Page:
Holiday weekends are a great time to catch up on things around the house. I spent my Memorial Day Sunday rehabbing a recent acquisition from my favorite store – the Facebook Marketplace.
This gem was listed for just $22 – and since I’ve had my eye on a sideboard/buffet/server for quite some time, I couldn’t pass it up. I went into it with an open mind – I wasn’t totally sure whether I’d be able to sand/stain/reseal or if I’d have to go to the paint route, but for the price, I knew I just HAD to make the jump.
Once we got it home, I could tell that the finish was like a veneer over particle board in some parts. So while I really love leaving wood as wood, I decided to go the paint route just because I don’t think I’d have much success sanding and staining.
I happened to be heading to Home Depot anyway, so I picked up a quart of Rust-Oleum Chalked Ultra Matte Paint in linen white. They also sell the same thing in spray paint, so I grabbed it too thinking it’d be good for the nooks and crannies of the doors with the appliques (more on this later).
The lure of a good chalk paint is that you can usually get around sanding/priming. I think best results for painting anything, even if it says you don’t need to sand and prime, is to sand and prime. But given that this piece won’t actually be a high traffic piece (like kitchen cabinets), I figured I could cut the sanding/priming steps out.
Other materials needed: Drop cloth, roller, paintbrush, and roller pan.
Prep was relatively simple, I removed the drawers and doors, and all hardware. Don’t cut this corner – while it does take a little more time to unscrew and then later reinstall, the final product is so much better than trying to paint around things (particularly hinges). I cleaned everything with a microfiber cloth and some mild surface cleaner just to remove the dust that had gathered in the corners.
I started by rolling the sides and prominent edges of the frame with a small roller. I’d recommend a foam roller because the end texture is a lot smoother, but in this case I just went with what I had on hand which was something similar to this. Eight+ months pregnant I just wanted to get the project done so I really have no standards at this point. Rollers do a great job making larger surfaces really smooth and even.
To edge and paint in the detailed areas of the frame I used my Wooster Shortcut brush. They’re under $6 (which granted, is a little higher than a standard tiny brush), and the quality is superb and leaves no brush strokes. I use this brush for everything!
Once I got the first coat on, I allowed it to dry for 30 minutes and worked on the drawers in the mean time. My original plan was to spray the drawers, but it was raining, so I ended up hand painting them. I did attempt to spray the doors, but the consistency of the spray paint is actually a lot different than the quart of paint – and it started beading off of the doors. I ended up having to go back and hand paint the doors in the end, so I’d recommend saving the money and skipping the spray paint.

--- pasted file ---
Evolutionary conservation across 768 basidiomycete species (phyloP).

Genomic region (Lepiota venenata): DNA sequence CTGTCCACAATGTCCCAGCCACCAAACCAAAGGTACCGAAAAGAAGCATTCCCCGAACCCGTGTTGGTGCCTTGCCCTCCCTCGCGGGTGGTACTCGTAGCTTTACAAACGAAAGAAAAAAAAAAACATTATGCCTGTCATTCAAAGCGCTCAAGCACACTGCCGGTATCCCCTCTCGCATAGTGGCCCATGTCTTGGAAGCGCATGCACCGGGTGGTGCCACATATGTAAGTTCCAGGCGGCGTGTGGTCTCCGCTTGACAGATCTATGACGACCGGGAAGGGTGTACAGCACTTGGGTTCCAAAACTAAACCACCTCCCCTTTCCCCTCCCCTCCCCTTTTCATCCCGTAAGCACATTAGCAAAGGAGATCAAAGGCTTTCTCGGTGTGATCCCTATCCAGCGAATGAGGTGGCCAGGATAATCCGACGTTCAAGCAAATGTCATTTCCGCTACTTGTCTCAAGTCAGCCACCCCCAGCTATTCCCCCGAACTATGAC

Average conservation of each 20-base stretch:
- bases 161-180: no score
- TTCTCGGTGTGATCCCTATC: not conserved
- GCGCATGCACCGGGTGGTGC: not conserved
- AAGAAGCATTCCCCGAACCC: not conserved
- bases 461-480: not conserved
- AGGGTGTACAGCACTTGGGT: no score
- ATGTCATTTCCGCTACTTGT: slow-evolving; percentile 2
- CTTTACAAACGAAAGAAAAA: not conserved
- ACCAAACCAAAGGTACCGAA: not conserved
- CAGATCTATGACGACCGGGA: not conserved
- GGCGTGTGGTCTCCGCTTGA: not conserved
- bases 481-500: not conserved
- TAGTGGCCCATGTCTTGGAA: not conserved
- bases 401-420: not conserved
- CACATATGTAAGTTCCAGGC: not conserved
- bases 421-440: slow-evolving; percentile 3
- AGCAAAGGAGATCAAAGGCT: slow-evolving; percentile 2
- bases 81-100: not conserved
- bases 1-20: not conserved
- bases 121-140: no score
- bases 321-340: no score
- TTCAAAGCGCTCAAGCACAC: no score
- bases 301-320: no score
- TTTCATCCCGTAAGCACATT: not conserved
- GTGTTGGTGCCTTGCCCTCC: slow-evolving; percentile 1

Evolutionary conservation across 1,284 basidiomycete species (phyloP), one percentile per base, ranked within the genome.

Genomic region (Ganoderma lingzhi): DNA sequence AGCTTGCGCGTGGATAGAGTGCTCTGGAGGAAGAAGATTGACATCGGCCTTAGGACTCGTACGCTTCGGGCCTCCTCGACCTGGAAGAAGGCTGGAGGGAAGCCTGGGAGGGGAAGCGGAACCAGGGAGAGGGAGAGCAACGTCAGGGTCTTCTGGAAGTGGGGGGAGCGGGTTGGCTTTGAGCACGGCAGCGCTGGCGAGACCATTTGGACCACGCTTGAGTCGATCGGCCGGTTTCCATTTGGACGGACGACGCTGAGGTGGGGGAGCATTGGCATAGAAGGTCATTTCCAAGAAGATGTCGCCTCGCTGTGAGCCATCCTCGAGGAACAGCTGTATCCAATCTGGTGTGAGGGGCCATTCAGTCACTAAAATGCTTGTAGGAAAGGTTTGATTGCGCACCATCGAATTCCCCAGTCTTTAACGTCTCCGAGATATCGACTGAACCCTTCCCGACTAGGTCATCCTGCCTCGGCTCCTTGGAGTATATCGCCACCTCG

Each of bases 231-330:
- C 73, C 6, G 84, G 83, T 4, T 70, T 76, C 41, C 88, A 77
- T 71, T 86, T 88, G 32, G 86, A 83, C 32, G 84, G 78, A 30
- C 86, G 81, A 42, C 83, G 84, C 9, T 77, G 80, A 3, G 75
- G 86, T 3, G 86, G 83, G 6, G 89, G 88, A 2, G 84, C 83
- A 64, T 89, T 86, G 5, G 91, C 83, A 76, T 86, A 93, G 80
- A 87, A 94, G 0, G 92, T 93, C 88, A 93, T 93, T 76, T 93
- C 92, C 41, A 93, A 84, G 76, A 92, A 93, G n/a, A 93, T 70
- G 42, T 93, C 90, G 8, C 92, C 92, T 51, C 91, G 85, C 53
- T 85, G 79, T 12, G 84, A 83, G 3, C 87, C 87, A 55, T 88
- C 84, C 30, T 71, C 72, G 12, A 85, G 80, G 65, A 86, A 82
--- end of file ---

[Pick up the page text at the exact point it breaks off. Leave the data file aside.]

The original hardware on this piece had so much character I didn’t even consider swapping it out. It’s heavy and decorative and since I was going white with the paint, I knew I could use some contrast. I decided to spray it with Rust-Oleum oil rubbed bronze, which is a very deep bronze color (almost black). I love this spray paint and have used it in many places around the house.
To spray the hardware, I laid everything out on a scrap piece of cardboard and sprayed one side evenly and allowed to dry for a full 30 minutes. Then I flipped the parts that needed both sides and allowed to dry overnight. Don’t rush this part – this spray paint is particularly tacky and if you try to reinstall the hardware too soon, you’ll find that you need to go back and redo it all together. Otherwise, this is perfect for hardware and really holds up for handles.
After a second coat on the frame, drawers, and doors, I allowed everything to completely dry overnight before reassembling. I reattached the hardware (note: take good BEFORE pictures because hinges can be confusing and pictures WILL help). Some of the applique on the doors was separated from the door itself, so we went back with some caulk to close up any gaps in the frame. This helps give a really polished look to the final product. I used white caulk and didn’t bother to go back and paint over it because it was a perfect match.
I’m seriously crushing on this rehab and am very excited to add this to our dining room. For the work of a few hours and just under $20 in paint, this piece has a fresh new look for years to come!